A documentary by Tasha Hubbard. In English and French, with English subtitles. Rating unavailable
In 1995, the last Conservative premier of Ontario, Mike Harris, reportedly told police, “I want those fucking Indians out of the park.” The next day one of the unarmed Stoney Point Ojibwa occupying Ipperwash Provincial Park was shot by officers who said the stick he held in his hand was a weapon. Dudley George’s family was prevented from taking him to a nearby hospital, and he eventually bled to death.
That event, scarcely a quarter-century old, found echoes in the 2016 case of Colten Boushie, shot in the head by a Saskatchewan farmer who apparently viewed rowdy Cree youths—who had been drinking and messing around on other people’s property—as a gang of Trayvon Martins to do with as he pleased. The policeman who killed Dudley George was convicted of negligent homicide, and did community service for his crime. But Boushie’s killer didn’t even face that much reckoning. He was acquitted after his lawyers went with “the magic-gun defence”, claiming it went off accidentally.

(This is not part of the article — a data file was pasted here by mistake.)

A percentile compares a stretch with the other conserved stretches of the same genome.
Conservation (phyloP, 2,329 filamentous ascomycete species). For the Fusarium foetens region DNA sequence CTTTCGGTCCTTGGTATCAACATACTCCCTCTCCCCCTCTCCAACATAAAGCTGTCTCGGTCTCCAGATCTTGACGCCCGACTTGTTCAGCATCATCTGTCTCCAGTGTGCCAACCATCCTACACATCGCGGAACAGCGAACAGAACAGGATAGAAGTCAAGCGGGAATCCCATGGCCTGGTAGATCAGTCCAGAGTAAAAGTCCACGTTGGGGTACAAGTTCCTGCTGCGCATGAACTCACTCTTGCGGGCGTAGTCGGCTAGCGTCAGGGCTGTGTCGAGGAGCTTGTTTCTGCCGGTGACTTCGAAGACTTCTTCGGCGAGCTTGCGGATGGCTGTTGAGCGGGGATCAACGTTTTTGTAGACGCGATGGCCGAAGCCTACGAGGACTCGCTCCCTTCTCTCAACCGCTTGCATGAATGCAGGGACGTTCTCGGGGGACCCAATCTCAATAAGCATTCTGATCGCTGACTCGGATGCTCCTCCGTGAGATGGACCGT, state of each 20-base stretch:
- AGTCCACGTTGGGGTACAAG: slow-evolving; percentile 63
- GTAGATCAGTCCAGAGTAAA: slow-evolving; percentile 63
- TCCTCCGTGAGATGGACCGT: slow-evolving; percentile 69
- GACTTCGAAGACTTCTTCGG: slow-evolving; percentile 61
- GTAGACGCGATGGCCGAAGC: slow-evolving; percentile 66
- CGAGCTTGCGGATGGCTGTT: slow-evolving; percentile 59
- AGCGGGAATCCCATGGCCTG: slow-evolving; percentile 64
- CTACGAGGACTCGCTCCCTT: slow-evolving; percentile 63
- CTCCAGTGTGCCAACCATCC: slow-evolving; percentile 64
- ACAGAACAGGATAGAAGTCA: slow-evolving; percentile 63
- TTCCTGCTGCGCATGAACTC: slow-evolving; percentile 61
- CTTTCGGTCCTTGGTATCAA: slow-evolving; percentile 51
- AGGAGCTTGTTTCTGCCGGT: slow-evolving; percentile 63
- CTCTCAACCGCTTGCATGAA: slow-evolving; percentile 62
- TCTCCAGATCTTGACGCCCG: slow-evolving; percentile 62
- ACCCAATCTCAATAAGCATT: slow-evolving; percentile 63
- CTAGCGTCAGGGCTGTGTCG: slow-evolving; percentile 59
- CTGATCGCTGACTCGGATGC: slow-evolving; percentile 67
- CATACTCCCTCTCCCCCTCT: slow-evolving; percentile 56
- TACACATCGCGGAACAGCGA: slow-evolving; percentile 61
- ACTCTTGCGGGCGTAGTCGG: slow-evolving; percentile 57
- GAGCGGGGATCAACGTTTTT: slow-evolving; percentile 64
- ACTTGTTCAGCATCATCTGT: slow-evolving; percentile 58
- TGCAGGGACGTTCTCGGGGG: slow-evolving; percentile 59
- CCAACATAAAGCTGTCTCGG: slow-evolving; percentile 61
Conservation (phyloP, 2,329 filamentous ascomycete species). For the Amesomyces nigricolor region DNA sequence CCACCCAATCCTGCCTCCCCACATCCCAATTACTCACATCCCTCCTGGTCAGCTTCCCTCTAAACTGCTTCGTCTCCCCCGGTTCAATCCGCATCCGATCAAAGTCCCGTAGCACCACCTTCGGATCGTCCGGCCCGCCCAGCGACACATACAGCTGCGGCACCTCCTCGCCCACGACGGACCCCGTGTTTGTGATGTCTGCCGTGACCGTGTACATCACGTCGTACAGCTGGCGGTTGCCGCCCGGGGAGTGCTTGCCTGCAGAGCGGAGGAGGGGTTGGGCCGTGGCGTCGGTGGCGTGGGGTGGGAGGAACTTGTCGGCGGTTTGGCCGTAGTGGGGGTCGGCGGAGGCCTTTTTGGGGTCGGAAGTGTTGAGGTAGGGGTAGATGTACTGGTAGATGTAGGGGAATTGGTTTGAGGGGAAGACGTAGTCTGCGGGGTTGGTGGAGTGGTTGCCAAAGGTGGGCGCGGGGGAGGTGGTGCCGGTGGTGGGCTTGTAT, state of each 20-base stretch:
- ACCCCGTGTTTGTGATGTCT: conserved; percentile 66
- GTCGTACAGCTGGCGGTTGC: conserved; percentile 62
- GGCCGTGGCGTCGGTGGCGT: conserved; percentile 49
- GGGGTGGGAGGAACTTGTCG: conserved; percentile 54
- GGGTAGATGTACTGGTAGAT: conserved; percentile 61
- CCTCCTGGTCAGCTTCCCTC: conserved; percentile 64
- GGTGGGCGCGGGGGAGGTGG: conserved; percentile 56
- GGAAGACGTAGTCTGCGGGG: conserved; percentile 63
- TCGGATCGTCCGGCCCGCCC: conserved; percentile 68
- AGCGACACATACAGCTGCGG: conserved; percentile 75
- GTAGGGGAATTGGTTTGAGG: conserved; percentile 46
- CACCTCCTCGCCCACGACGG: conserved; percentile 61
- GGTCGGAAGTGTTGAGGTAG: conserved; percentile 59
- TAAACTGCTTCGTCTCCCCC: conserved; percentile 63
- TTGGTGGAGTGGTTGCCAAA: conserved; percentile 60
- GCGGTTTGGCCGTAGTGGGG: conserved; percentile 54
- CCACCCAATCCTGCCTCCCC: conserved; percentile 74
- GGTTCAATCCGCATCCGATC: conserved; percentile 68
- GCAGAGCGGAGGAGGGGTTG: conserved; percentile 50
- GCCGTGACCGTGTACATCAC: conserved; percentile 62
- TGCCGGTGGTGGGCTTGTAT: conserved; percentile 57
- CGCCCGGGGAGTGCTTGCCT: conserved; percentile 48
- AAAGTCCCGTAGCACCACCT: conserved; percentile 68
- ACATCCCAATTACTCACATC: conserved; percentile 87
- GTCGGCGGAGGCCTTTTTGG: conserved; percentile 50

Both cases deprived the general public, and the injured parties, of the opportunity to confront some pretty grotesque inequities built into Canadian culture and law. Saskatoon filmmaker Tasha Hubbard certainly has a knack for being in the right place at the right time—with just the right camera placement—and was able to capture both the specifics and the larger issues raised by this horrific incident. The DOXA award-winning film also features animated segments that lay out the dark history of relations between Prairie First Nations and “settlers”, with the RCMP as frequently brutal enforcers.
Hubbard’s mellifluous narration helps frame the background and the fallout here, with Boushie advocates and relatives providing both anger and some kind of resolution. In particular, Boushie’s cousin Jade Tootoosis emerges, to her own surprise, as a powerful spokesperson for legal redress to transgressions still hanging over the nation. The fact that her family received death threats will be no shock to anyone familiar with online comments about the case. This heartbreaking tale hits a nerve that won’t be unstruck anytime soon.